(b) Construction.–Nothing in this section shall be construed to impose any geographical limitation on the applicability of the prohibition against cruel, inhuman, or degrading treatment or punishment under this section.

    (c) Limitation on Supersedure.–The provisions of this section shall not be superseded, except by a provision of law enacted after the date of the enactment of this Act which specifically repeals, modifies, or supersedes the provisions of this section.

    (d) Cruel, Inhuman, or Degrading Treatment or Punishment Defined.–In this section, the term “cruel, inhuman, or degrading treatment or punishment” means the cruel, unusual, and inhumane treatment or punishment prohibited by the Fifth, Eighth, and Fourteenth Amendments to the Constitution of the United States, as defined in the United States Reservations, Declarations and Understandings to the United Nations Convention Against Torture and Other Forms of Cruel, Inhuman or Degrading Treatment or Punishment done at New York, December 10, 1984.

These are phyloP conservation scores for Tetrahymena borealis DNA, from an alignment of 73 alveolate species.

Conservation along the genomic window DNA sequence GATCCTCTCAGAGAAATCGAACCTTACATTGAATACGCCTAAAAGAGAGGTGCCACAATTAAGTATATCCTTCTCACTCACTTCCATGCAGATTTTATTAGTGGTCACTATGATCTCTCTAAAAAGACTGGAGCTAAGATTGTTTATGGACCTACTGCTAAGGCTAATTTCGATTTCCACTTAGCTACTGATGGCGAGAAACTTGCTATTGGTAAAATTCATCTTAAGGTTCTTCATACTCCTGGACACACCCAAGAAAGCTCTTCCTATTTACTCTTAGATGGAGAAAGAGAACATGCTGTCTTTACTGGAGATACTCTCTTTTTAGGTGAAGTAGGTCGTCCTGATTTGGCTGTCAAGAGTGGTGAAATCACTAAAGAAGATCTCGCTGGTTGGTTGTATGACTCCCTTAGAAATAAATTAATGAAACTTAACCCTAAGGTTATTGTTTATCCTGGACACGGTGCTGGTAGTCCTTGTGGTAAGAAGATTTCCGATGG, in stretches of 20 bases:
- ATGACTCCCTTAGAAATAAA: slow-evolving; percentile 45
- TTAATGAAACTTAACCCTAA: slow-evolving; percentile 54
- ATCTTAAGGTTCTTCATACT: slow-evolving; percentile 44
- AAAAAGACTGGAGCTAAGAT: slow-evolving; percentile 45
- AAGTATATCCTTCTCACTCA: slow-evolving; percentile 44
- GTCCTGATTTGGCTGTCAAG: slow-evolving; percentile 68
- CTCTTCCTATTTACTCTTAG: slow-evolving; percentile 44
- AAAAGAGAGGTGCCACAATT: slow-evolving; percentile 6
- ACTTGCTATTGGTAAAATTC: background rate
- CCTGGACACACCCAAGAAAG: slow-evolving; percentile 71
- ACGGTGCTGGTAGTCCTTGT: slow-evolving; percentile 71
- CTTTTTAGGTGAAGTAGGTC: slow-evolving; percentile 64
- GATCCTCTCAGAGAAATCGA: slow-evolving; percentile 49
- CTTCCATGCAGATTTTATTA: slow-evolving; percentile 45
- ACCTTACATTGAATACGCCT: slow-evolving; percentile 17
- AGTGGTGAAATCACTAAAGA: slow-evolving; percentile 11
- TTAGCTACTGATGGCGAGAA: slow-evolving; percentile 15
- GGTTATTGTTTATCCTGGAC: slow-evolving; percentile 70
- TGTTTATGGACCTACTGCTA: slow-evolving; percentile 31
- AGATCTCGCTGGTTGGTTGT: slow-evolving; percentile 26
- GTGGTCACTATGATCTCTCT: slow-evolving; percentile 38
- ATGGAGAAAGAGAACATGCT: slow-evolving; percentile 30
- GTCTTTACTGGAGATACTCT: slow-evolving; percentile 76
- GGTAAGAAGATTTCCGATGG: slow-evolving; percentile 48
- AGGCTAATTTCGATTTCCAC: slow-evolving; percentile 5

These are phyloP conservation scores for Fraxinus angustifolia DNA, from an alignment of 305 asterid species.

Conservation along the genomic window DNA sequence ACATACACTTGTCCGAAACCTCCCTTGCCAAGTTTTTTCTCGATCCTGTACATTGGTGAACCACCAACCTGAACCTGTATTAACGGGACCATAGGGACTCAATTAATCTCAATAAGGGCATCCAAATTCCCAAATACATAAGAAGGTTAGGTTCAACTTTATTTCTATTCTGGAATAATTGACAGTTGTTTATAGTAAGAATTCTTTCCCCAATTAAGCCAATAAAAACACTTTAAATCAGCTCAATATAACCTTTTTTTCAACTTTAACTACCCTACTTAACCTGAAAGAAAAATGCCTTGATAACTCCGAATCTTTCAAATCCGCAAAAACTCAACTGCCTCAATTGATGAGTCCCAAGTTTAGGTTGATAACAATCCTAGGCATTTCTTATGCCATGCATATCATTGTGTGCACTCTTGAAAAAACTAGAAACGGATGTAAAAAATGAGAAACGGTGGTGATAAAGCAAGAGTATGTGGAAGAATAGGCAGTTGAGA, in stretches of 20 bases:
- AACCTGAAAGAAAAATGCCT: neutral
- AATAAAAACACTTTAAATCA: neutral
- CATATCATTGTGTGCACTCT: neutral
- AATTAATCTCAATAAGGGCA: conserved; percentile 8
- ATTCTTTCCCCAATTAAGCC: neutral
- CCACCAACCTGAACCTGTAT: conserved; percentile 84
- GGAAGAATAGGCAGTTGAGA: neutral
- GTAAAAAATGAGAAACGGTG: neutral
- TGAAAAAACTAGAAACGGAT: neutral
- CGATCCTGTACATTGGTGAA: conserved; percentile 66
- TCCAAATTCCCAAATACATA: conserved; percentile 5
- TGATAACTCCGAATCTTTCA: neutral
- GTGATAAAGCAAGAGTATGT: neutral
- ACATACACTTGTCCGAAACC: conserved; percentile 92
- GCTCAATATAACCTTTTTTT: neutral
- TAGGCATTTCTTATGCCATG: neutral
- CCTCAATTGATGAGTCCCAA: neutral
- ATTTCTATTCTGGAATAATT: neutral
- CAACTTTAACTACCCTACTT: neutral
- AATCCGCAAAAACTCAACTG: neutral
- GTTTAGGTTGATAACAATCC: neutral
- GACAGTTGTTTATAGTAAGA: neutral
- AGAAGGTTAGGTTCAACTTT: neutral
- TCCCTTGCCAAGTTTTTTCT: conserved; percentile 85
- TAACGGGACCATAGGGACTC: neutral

As I understand it, this is not any release of sovereignty, but rather references a preexisting statement of how we interpret our fifth, eighth, and fourteenth amendments and how we interpret them.

  • Johnathan Pearce

    None, I think you are being too harsh on Reynolds. I think he genuinely believed that at one stage Sullivan had gone beserk on this issue to the exclusion of all else. Reynolds covers a wide canvas of subjects, ranging from the fuckups at the Dept. of Homeland Security to the latest twists in nanotech. Sullivan has three pet subjects: gay marriage, the awfulness of the new pope and George Bush’s various failings. That’s it.